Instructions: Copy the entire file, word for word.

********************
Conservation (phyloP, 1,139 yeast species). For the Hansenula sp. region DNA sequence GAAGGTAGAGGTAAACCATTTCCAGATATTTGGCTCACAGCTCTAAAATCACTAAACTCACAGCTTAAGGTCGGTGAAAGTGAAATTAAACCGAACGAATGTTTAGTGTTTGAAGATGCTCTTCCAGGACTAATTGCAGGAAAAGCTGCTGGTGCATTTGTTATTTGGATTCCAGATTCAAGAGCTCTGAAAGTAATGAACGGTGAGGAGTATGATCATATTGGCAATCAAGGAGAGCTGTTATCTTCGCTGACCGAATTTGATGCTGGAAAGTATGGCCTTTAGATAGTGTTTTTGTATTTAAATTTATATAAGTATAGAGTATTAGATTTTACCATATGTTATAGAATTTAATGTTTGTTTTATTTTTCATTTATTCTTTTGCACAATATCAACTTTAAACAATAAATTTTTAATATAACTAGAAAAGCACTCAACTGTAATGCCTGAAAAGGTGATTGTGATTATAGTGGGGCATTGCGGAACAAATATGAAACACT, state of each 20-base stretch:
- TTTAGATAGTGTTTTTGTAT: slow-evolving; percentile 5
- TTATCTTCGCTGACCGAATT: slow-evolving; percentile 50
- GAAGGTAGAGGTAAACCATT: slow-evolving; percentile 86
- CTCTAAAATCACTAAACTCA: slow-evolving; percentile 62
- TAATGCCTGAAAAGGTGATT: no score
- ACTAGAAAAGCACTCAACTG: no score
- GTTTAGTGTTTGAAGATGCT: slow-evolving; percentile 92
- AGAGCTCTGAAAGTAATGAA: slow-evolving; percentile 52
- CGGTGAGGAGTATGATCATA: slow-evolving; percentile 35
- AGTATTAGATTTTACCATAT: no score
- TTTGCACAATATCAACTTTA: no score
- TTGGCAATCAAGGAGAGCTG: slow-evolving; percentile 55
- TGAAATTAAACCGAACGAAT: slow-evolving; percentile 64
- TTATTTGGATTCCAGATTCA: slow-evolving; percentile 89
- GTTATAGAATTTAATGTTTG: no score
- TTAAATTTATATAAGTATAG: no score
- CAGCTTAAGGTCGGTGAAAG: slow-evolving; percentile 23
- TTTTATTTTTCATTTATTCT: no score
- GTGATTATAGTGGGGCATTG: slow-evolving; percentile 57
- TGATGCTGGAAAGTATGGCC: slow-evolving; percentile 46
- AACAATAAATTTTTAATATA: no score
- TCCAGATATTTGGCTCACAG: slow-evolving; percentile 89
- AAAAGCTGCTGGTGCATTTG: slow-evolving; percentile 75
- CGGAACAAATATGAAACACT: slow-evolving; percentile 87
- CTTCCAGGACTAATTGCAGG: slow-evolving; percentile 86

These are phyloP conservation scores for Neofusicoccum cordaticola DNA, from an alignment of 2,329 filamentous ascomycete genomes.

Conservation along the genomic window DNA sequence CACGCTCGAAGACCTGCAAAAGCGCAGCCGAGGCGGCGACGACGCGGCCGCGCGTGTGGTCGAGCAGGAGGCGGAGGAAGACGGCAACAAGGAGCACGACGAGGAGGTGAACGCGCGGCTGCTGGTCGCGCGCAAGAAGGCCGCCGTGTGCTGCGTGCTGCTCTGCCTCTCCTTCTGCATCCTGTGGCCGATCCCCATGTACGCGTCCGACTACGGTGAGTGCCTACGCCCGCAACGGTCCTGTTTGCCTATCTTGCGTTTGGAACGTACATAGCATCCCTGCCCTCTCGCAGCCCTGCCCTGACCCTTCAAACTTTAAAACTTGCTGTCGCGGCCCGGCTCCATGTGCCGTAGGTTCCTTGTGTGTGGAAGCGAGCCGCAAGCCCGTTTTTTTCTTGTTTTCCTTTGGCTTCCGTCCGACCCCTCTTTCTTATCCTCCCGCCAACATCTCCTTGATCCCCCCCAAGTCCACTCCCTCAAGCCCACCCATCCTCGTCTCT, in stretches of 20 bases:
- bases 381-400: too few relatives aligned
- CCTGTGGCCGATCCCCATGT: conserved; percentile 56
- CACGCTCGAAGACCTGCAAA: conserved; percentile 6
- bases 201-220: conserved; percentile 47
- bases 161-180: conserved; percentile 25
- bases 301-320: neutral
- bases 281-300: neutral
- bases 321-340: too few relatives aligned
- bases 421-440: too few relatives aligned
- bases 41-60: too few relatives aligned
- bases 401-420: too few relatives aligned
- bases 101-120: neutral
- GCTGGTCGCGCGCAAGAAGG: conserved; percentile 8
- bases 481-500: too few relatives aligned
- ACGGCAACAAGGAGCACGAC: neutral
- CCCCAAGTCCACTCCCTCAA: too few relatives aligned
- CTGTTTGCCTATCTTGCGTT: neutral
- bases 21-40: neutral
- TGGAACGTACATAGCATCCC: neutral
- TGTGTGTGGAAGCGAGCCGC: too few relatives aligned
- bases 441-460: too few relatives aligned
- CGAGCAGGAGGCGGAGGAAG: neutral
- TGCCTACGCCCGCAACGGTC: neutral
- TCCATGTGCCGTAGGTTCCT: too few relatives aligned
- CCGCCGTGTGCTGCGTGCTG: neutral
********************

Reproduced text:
Conservation (phyloP, 1,139 yeast species). For the Hansenula sp. region DNA sequence GAAGGTAGAGGTAAACCATTTCCAGATATTTGGCTCACAGCTCTAAAATCACTAAACTCACAGCTTAAGGTCGGTGAAAGTGAAATTAAACCGAACGAATGTTTAGTGTTTGAAGATGCTCTTCCAGGACTAATTGCAGGAAAAGCTGCTGGTGCATTTGTTATTTGGATTCCAGATTCAAGAGCTCTGAAAGTAATGAACGGTGAGGAGTATGATCATATTGGCAATCAAGGAGAGCTGTTATCTTCGCTGACCGAATTTGATGCTGGAAAGTATGGCCTTTAGATAGTGTTTTTGTATTTAAATTTATATAAGTATAGAGTATTAGATTTTACCATATGTTATAGAATTTAATGTTTGTTTTATTTTTCATTTATTCTTTTGCACAATATCAACTTTAAACAATAAATTTTTAATATAACTAGAAAAGCACTCAACTGTAATGCCTGAAAAGGTGATTGTGATTATAGTGGGGCATTGCGGAACAAATATGAAACACT, state of each 20-base stretch:
- TTTAGATAGTGTTTTTGTAT: slow-evolving; percentile 5
- TTATCTTCGCTGACCGAATT: slow-evolving; percentile 50
- GAAGGTAGAGGTAAACCATT: slow-evolving; percentile 86
- CTCTAAAATCACTAAACTCA: slow-evolving; percentile 62
- TAATGCCTGAAAAGGTGATT: no score
- ACTAGAAAAGCACTCAACTG: no score
- GTTTAGTGTTTGAAGATGCT: slow-evolving; percentile 92
- AGAGCTCTGAAAGTAATGAA: slow-evolving; percentile 52
- CGGTGAGGAGTATGATCATA: slow-evolving; percentile 35
- AGTATTAGATTTTACCATAT: no score
- TTTGCACAATATCAACTTTA: no score
- TTGGCAATCAAGGAGAGCTG: slow-evolving; percentile 55
- TGAAATTAAACCGAACGAAT: slow-evolving; percentile 64
- TTATTTGGATTCCAGATTCA: slow-evolving; percentile 89
- GTTATAGAATTTAATGTTTG: no score
- TTAAATTTATATAAGTATAG: no score
- CAGCTTAAGGTCGGTGAAAG: slow-evolving; percentile 23
- TTTTATTTTTCATTTATTCT: no score
- GTGATTATAGTGGGGCATTG: slow-evolving; percentile 57
- TGATGCTGGAAAGTATGGCC: slow-evolving; percentile 46
- AACAATAAATTTTTAATATA: no score
- TCCAGATATTTGGCTCACAG: slow-evolving; percentile 89
- AAAAGCTGCTGGTGCATTTG: slow-evolving; percentile 75
- CGGAACAAATATGAAACACT: slow-evolving; percentile 87
- CTTCCAGGACTAATTGCAGG: slow-evolving; percentile 86

These are phyloP conservation scores for Neofusicoccum cordaticola DNA, from an alignment of 2,329 filamentous ascomycete genomes.

Conservation along the genomic window DNA sequence CACGCTCGAAGACCTGCAAAAGCGCAGCCGAGGCGGCGACGACGCGGCCGCGCGTGTGGTCGAGCAGGAGGCGGAGGAAGACGGCAACAAGGAGCACGACGAGGAGGTGAACGCGCGGCTGCTGGTCGCGCGCAAGAAGGCCGCCGTGTGCTGCGTGCTGCTCTGCCTCTCCTTCTGCATCCTGTGGCCGATCCCCATGTACGCGTCCGACTACGGTGAGTGCCTACGCCCGCAACGGTCCTGTTTGCCTATCTTGCGTTTGGAACGTACATAGCATCCCTGCCCTCTCGCAGCCCTGCCCTGACCCTTCAAACTTTAAAACTTGCTGTCGCGGCCCGGCTCCATGTGCCGTAGGTTCCTTGTGTGTGGAAGCGAGCCGCAAGCCCGTTTTTTTCTTGTTTTCCTTTGGCTTCCGTCCGACCCCTCTTTCTTATCCTCCCGCCAACATCTCCTTGATCCCCCCCAAGTCCACTCCCTCAAGCCCACCCATCCTCGTCTCT, in stretches of 20 bases:
- bases 381-400: too few relatives aligned
- CCTGTGGCCGATCCCCATGT: conserved; percentile 56
- CACGCTCGAAGACCTGCAAA: conserved; percentile 6
- bases 201-220: conserved; percentile 47
- bases 161-180: conserved; percentile 25
- bases 301-320: neutral
- bases 281-300: neutral
- bases 321-340: too few relatives aligned
- bases 421-440: too few relatives aligned
- bases 41-60: too few relatives aligned
- bases 401-420: too few relatives aligned
- bases 101-120: neutral
- GCTGGTCGCGCGCAAGAAGG: conserved; percentile 8
- bases 481-500: too few relatives aligned
- ACGGCAACAAGGAGCACGAC: neutral
- CCCCAAGTCCACTCCCTCAA: too few relatives aligned
- CTGTTTGCCTATCTTGCGTT: neutral
- bases 21-40: neutral
- TGGAACGTACATAGCATCCC: neutral
- TGTGTGTGGAAGCGAGCCGC: too few relatives aligned
- bases 441-460: too few relatives aligned
- CGAGCAGGAGGCGGAGGAAG: neutral
- TGCCTACGCCCGCAACGGTC: neutral
- TCCATGTGCCGTAGGTTCCT: too few relatives aligned
- CCGCCGTGTGCTGCGTGCTG: neutral